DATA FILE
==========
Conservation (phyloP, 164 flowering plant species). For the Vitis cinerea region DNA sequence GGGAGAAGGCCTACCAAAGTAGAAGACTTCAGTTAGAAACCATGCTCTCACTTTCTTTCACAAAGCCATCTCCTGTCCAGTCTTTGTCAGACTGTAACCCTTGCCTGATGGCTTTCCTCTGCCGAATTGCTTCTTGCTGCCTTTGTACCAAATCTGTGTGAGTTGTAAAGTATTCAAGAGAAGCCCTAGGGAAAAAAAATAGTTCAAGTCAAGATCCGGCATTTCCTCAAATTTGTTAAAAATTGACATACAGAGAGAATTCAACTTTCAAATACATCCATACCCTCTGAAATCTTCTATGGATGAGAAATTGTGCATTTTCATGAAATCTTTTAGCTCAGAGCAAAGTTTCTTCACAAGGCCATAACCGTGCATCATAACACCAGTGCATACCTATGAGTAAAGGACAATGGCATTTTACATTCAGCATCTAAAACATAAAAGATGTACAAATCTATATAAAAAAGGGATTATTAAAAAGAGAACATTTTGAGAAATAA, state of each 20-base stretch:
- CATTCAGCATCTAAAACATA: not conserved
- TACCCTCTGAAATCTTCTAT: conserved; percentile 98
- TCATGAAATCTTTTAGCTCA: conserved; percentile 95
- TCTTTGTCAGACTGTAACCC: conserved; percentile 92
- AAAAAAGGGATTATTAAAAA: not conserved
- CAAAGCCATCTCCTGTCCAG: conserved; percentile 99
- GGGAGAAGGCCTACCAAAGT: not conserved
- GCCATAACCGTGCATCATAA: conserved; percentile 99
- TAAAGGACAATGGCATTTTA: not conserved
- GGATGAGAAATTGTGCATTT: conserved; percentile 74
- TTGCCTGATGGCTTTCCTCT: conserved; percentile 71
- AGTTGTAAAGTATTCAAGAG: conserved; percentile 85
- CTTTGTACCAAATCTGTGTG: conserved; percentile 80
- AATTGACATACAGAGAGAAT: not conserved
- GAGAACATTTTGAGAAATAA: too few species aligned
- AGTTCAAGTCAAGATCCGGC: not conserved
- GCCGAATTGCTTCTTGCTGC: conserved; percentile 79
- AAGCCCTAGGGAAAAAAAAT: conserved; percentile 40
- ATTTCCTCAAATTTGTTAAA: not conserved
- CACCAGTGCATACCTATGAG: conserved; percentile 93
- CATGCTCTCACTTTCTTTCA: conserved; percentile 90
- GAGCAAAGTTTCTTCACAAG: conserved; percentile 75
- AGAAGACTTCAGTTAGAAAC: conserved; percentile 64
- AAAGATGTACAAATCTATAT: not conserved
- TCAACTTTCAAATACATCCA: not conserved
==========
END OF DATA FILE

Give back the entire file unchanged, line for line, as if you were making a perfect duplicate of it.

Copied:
Conservation (phyloP, 164 flowering plant species). For the Vitis cinerea region DNA sequence GGGAGAAGGCCTACCAAAGTAGAAGACTTCAGTTAGAAACCATGCTCTCACTTTCTTTCACAAAGCCATCTCCTGTCCAGTCTTTGTCAGACTGTAACCCTTGCCTGATGGCTTTCCTCTGCCGAATTGCTTCTTGCTGCCTTTGTACCAAATCTGTGTGAGTTGTAAAGTATTCAAGAGAAGCCCTAGGGAAAAAAAATAGTTCAAGTCAAGATCCGGCATTTCCTCAAATTTGTTAAAAATTGACATACAGAGAGAATTCAACTTTCAAATACATCCATACCCTCTGAAATCTTCTATGGATGAGAAATTGTGCATTTTCATGAAATCTTTTAGCTCAGAGCAAAGTTTCTTCACAAGGCCATAACCGTGCATCATAACACCAGTGCATACCTATGAGTAAAGGACAATGGCATTTTACATTCAGCATCTAAAACATAAAAGATGTACAAATCTATATAAAAAAGGGATTATTAAAAAGAGAACATTTTGAGAAATAA, state of each 20-base stretch:
- CATTCAGCATCTAAAACATA: not conserved
- TACCCTCTGAAATCTTCTAT: conserved; percentile 98
- TCATGAAATCTTTTAGCTCA: conserved; percentile 95
- TCTTTGTCAGACTGTAACCC: conserved; percentile 92
- AAAAAAGGGATTATTAAAAA: not conserved
- CAAAGCCATCTCCTGTCCAG: conserved; percentile 99
- GGGAGAAGGCCTACCAAAGT: not conserved
- GCCATAACCGTGCATCATAA: conserved; percentile 99
- TAAAGGACAATGGCATTTTA: not conserved
- GGATGAGAAATTGTGCATTT: conserved; percentile 74
- TTGCCTGATGGCTTTCCTCT: conserved; percentile 71
- AGTTGTAAAGTATTCAAGAG: conserved; percentile 85
- CTTTGTACCAAATCTGTGTG: conserved; percentile 80
- AATTGACATACAGAGAGAAT: not conserved
- GAGAACATTTTGAGAAATAA: too few species aligned
- AGTTCAAGTCAAGATCCGGC: not conserved
- GCCGAATTGCTTCTTGCTGC: conserved; percentile 79
- AAGCCCTAGGGAAAAAAAAT: conserved; percentile 40
- ATTTCCTCAAATTTGTTAAA: not conserved
- CACCAGTGCATACCTATGAG: conserved; percentile 93
- CATGCTCTCACTTTCTTTCA: conserved; percentile 90
- GAGCAAAGTTTCTTCACAAG: conserved; percentile 75
- AGAAGACTTCAGTTAGAAAC: conserved; percentile 64
- AAAGATGTACAAATCTATAT: not conserved
- TCAACTTTCAAATACATCCA: not conserved